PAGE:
BY: Ireneaus Sindani, Kenya, JUN/28/2013, SSN; The series of South Sudan leadership issue continue. I hope many of you are not tired of the arguments. On the other hand I hope we are educating ourselves. This time around I would like to focus specifically on education in South Sudan. This is because education is a catalyst. It is a catalyst for development and change. Education brings wisdom and honour.
Education broods prosperity for individuals and the society. It brings health for all particularly when the child girl is educated. Education widens our perceptions and aspirations. It urges us to aim high and to ignore the unpalatable concepts. Education teaches us to judge the good and the bad. It brings morality and respect for one another. Education emancipates us from the bondage of inwardness and puts us on the path of forward looking. It gives us the power and intellect to think, challenge and prove. It makes us more wiser so that we can use prove and evidence for our judgement, arguments, discussions, conclusions and decision making.
Education liberates us from what we perhaps might have conceived to be the truth by tradition or upbringing. Education is the key to individual and national development. It is the basis for discovery and scientific advancement. Therefore, all in all education is the panacea of all that we aspire and desire in our world or nation for that matter.
According to Oxford Dictionary, “education is defined as the process of receiving or giving systematic instruction, especially at a school or university. A course of education is the theory and practice of teaching while colleges of education is a body of knowledge acquired while being educated. This is an encyclopaedic and eclectic information about or training in a particular subject such as health education, engineering, medicine etc”. The free online dictionary defines education as the, “act or process of educating or being educated, the knowledge or skill obtained or developed by a learning process, a program of instruction of a specified kind or level such as college education, the field of study that is concerned with the pedagogy of teaching and learning and an instructive or enlightening experience”.
For the purpose of this article, the keys words in these definitions are body of knowledge or skills acquired, being educated and enlightening experience. This means without education one cannot acquire the knowledge and skills needed to be applied for personal and national development. Lack of education means lack of adeptness, aptitude, manoeuvrability, flexibility, judgement, prediction, selectivity, differentiation, foresight, desirability, logic and perceptions. Lack of education means parting with intelligentsia, rational, abstract and didactic thinking.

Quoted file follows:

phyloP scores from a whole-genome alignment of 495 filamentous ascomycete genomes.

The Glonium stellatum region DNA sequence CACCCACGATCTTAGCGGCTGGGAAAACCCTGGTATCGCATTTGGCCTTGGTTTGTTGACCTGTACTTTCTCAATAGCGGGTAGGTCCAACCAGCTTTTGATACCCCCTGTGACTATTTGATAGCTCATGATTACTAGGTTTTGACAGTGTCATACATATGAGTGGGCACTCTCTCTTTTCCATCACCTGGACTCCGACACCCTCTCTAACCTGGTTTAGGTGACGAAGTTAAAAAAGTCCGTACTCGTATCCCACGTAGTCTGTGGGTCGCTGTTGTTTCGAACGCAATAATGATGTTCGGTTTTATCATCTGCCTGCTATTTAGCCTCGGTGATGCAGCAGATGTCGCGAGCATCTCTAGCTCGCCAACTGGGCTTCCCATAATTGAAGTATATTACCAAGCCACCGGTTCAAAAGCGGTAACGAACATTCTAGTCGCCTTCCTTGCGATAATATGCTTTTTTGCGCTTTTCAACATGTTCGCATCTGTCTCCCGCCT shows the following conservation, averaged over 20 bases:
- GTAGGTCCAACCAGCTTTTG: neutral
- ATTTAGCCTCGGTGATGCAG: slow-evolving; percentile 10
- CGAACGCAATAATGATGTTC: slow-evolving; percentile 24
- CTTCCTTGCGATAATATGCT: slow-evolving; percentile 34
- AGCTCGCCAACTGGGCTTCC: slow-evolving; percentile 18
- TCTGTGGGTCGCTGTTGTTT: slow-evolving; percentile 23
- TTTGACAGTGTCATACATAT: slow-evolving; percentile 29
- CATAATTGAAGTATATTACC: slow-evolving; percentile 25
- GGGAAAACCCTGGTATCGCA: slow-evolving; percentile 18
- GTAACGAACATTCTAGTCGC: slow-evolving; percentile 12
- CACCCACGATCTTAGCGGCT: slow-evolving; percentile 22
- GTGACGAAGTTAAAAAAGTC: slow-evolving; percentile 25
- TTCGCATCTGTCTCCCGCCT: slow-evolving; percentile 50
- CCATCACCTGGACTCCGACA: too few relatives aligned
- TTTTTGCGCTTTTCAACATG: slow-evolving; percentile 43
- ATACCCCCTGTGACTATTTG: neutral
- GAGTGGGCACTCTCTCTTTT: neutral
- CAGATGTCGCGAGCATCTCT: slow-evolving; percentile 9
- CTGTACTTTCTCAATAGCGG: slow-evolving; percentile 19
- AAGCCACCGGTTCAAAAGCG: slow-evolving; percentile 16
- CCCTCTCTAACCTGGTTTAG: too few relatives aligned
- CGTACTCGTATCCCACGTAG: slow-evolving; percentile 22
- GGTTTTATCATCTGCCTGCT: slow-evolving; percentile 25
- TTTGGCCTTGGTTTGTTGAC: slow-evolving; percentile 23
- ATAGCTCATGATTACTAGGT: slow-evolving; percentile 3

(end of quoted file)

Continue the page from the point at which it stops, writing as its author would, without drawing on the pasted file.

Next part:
Lack of education means the power to balance ego and id is weakened thus creating behavioral disharmony. Enlightening experience is an important agent of change in any society because experiences learnt somewhere can influence change whether positive of negative. Experience has made great men and women to advance in society or create great societal change that have advanced humanity. Experience is the master of behavior and commonality.
Having illustrated the importance or others may call it the evil of education as the Boko Haram say that western education is evil and is non grata in Nigeria, my mind wants to focus on the pathetic educational situation in South Sudan. I would like to focus on this issue for three important reasons. First whether our leaders plainly consider education as important for development of South Sudan. Secondly whether they think all children in South Sudan should have universal access to education and thirdly whether educating the children of the South Sudanese bourgeoisies or elites will lead to development of South Sudan.
However, I would like to look at the educational realities as depicted by the review by Gordon Brown, the former Prime Minister of Great Britain who is keen to revive education in South Sudan. According to the review, South Sudan is anchored to the bottom of international league of the 121 countries in the world for which comparative data on almost any measure of performance is available. South Sudan ranks second lowest for primary education while it is ranked the lowest out of 134 countries for secondary education.
Please allow me to quote all the disturbing data from Brown report. In South Sudan, “fewer than half of primary school age children are in school. The net enrolment rate is just 44 per cent, implying that children in the relevant age range are out of school. Secondary school enrolment is reported at less than 10 per cent. Drop rates are very high. Using 2009 data, the World Bank put the gross enrolment rate at 14.5 per cent for grade one, falling to just 8 per cent at grade eight. Enrolment rates in South Sudan are far below the average levels for sub Africa – and these figures mask the marked disparities across states”.
According to this report, there is high and gender disparity in South Sudan primary schools. It indicated that, “in 2010 there were just under half million children in the first grade of primary school. By the eighth grade that figure had fallen to just over 20,000 with fewer than 7,000 girls”.
As these figures suggest, “many children enter school only to drop out before gaining basic literacy skills. Over one-quarter drop between grades 1 and 2 and just only 16% of students enrolled at grade 1 complete primary education. The rate for girls is 9% , underlining the cumulative effect of gender inequalities”.
Furthermore, the reports says, attrition rates in secondary education are equally marked, as are gender disparities. Only around 400 girls are reported to be enrolled in secondary school. As this data illustrates,” South Sudan’s girls face
a triple disadvantage. In an education system that offers limited opportunities for all children, girls are the last in, the first out and the least likely to make it to secondary school. Taking into account both primary and secondary school, no country in the world ranks lower than South Sudan on measure of gender inequality”.